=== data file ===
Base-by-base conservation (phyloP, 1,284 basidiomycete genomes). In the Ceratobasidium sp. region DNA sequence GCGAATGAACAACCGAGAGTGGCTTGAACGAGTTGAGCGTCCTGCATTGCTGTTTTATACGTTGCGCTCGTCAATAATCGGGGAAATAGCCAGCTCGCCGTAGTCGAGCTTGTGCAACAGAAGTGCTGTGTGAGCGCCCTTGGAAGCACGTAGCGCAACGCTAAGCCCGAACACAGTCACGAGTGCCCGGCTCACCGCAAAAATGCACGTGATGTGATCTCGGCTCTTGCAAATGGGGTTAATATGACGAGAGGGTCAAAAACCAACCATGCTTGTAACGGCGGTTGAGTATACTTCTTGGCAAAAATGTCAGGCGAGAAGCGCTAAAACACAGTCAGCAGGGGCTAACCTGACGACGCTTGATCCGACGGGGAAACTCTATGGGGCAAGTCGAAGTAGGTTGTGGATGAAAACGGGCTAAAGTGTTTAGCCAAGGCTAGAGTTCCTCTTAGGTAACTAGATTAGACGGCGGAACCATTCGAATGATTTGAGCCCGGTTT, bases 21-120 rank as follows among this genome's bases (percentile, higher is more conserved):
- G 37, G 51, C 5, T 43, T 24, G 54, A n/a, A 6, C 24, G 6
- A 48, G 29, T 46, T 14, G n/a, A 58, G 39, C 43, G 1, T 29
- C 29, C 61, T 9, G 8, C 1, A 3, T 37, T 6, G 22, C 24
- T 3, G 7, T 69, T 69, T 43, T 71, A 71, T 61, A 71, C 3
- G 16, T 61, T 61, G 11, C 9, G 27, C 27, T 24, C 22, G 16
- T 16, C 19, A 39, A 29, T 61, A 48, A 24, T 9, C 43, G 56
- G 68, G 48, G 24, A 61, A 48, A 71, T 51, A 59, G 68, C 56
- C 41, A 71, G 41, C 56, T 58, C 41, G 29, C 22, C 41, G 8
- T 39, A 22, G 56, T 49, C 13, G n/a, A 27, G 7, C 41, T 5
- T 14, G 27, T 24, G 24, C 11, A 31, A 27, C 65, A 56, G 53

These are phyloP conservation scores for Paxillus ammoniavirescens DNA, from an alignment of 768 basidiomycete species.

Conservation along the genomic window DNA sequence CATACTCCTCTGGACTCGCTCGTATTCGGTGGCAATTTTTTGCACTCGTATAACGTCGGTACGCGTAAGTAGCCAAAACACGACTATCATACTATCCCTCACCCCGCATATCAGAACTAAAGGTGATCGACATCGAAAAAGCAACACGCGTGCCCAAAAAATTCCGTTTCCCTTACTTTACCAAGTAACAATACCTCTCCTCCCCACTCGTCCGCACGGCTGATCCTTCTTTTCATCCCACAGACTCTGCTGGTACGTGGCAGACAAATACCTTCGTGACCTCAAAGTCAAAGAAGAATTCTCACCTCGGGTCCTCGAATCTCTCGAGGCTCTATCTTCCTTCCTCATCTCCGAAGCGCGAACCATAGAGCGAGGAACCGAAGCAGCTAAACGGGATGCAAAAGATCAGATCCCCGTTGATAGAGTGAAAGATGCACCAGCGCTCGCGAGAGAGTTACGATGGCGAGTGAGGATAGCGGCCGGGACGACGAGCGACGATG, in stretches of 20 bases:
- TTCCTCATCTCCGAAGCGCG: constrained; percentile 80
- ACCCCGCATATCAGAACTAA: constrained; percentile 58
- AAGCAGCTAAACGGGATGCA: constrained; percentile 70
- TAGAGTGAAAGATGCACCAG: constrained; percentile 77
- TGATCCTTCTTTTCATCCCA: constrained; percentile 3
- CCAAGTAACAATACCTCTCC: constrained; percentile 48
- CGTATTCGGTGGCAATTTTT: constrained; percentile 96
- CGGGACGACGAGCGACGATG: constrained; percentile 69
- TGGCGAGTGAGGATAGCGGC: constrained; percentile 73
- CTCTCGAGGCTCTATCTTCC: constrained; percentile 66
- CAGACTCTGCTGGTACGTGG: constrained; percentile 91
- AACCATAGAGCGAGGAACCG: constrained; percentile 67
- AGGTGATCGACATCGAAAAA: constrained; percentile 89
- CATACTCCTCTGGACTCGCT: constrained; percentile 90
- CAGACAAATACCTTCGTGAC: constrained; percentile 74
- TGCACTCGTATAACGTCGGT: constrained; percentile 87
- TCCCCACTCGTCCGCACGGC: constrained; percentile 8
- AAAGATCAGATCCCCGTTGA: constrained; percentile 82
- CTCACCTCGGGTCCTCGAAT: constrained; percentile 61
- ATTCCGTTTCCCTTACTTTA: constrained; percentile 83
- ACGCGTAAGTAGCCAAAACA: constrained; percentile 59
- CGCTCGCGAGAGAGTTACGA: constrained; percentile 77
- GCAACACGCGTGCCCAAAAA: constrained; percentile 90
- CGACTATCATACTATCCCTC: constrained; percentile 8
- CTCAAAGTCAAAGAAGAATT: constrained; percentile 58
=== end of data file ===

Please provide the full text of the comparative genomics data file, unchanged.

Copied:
Base-by-base conservation (phyloP, 1,284 basidiomycete genomes). In the Ceratobasidium sp. region DNA sequence GCGAATGAACAACCGAGAGTGGCTTGAACGAGTTGAGCGTCCTGCATTGCTGTTTTATACGTTGCGCTCGTCAATAATCGGGGAAATAGCCAGCTCGCCGTAGTCGAGCTTGTGCAACAGAAGTGCTGTGTGAGCGCCCTTGGAAGCACGTAGCGCAACGCTAAGCCCGAACACAGTCACGAGTGCCCGGCTCACCGCAAAAATGCACGTGATGTGATCTCGGCTCTTGCAAATGGGGTTAATATGACGAGAGGGTCAAAAACCAACCATGCTTGTAACGGCGGTTGAGTATACTTCTTGGCAAAAATGTCAGGCGAGAAGCGCTAAAACACAGTCAGCAGGGGCTAACCTGACGACGCTTGATCCGACGGGGAAACTCTATGGGGCAAGTCGAAGTAGGTTGTGGATGAAAACGGGCTAAAGTGTTTAGCCAAGGCTAGAGTTCCTCTTAGGTAACTAGATTAGACGGCGGAACCATTCGAATGATTTGAGCCCGGTTT, bases 21-120 rank as follows among this genome's bases (percentile, higher is more conserved):
- G 37, G 51, C 5, T 43, T 24, G 54, A n/a, A 6, C 24, G 6
- A 48, G 29, T 46, T 14, G n/a, A 58, G 39, C 43, G 1, T 29
- C 29, C 61, T 9, G 8, C 1, A 3, T 37, T 6, G 22, C 24
- T 3, G 7, T 69, T 69, T 43, T 71, A 71, T 61, A 71, C 3
- G 16, T 61, T 61, G 11, C 9, G 27, C 27, T 24, C 22, G 16
- T 16, C 19, A 39, A 29, T 61, A 48, A 24, T 9, C 43, G 56
- G 68, G 48, G 24, A 61, A 48, A 71, T 51, A 59, G 68, C 56
- C 41, A 71, G 41, C 56, T 58, C 41, G 29, C 22, C 41, G 8
- T 39, A 22, G 56, T 49, C 13, G n/a, A 27, G 7, C 41, T 5
- T 14, G 27, T 24, G 24, C 11, A 31, A 27, C 65, A 56, G 53

These are phyloP conservation scores for Paxillus ammoniavirescens DNA, from an alignment of 768 basidiomycete species.

Conservation along the genomic window DNA sequence CATACTCCTCTGGACTCGCTCGTATTCGGTGGCAATTTTTTGCACTCGTATAACGTCGGTACGCGTAAGTAGCCAAAACACGACTATCATACTATCCCTCACCCCGCATATCAGAACTAAAGGTGATCGACATCGAAAAAGCAACACGCGTGCCCAAAAAATTCCGTTTCCCTTACTTTACCAAGTAACAATACCTCTCCTCCCCACTCGTCCGCACGGCTGATCCTTCTTTTCATCCCACAGACTCTGCTGGTACGTGGCAGACAAATACCTTCGTGACCTCAAAGTCAAAGAAGAATTCTCACCTCGGGTCCTCGAATCTCTCGAGGCTCTATCTTCCTTCCTCATCTCCGAAGCGCGAACCATAGAGCGAGGAACCGAAGCAGCTAAACGGGATGCAAAAGATCAGATCCCCGTTGATAGAGTGAAAGATGCACCAGCGCTCGCGAGAGAGTTACGATGGCGAGTGAGGATAGCGGCCGGGACGACGAGCGACGATG, in stretches of 20 bases:
- TTCCTCATCTCCGAAGCGCG: constrained; percentile 80
- ACCCCGCATATCAGAACTAA: constrained; percentile 58
- AAGCAGCTAAACGGGATGCA: constrained; percentile 70
- TAGAGTGAAAGATGCACCAG: constrained; percentile 77
- TGATCCTTCTTTTCATCCCA: constrained; percentile 3
- CCAAGTAACAATACCTCTCC: constrained; percentile 48
- CGTATTCGGTGGCAATTTTT: constrained; percentile 96
- CGGGACGACGAGCGACGATG: constrained; percentile 69
- TGGCGAGTGAGGATAGCGGC: constrained; percentile 73
- CTCTCGAGGCTCTATCTTCC: constrained; percentile 66
- CAGACTCTGCTGGTACGTGG: constrained; percentile 91
- AACCATAGAGCGAGGAACCG: constrained; percentile 67
- AGGTGATCGACATCGAAAAA: constrained; percentile 89
- CATACTCCTCTGGACTCGCT: constrained; percentile 90
- CAGACAAATACCTTCGTGAC: constrained; percentile 74
- TGCACTCGTATAACGTCGGT: constrained; percentile 87
- TCCCCACTCGTCCGCACGGC: constrained; percentile 8
- AAAGATCAGATCCCCGTTGA: constrained; percentile 82
- CTCACCTCGGGTCCTCGAAT: constrained; percentile 61
- ATTCCGTTTCCCTTACTTTA: constrained; percentile 83
- ACGCGTAAGTAGCCAAAACA: constrained; percentile 59
- CGCTCGCGAGAGAGTTACGA: constrained; percentile 77
- GCAACACGCGTGCCCAAAAA: constrained; percentile 90
- CGACTATCATACTATCCCTC: constrained; percentile 8
- CTCAAAGTCAAAGAAGAATT: constrained; percentile 58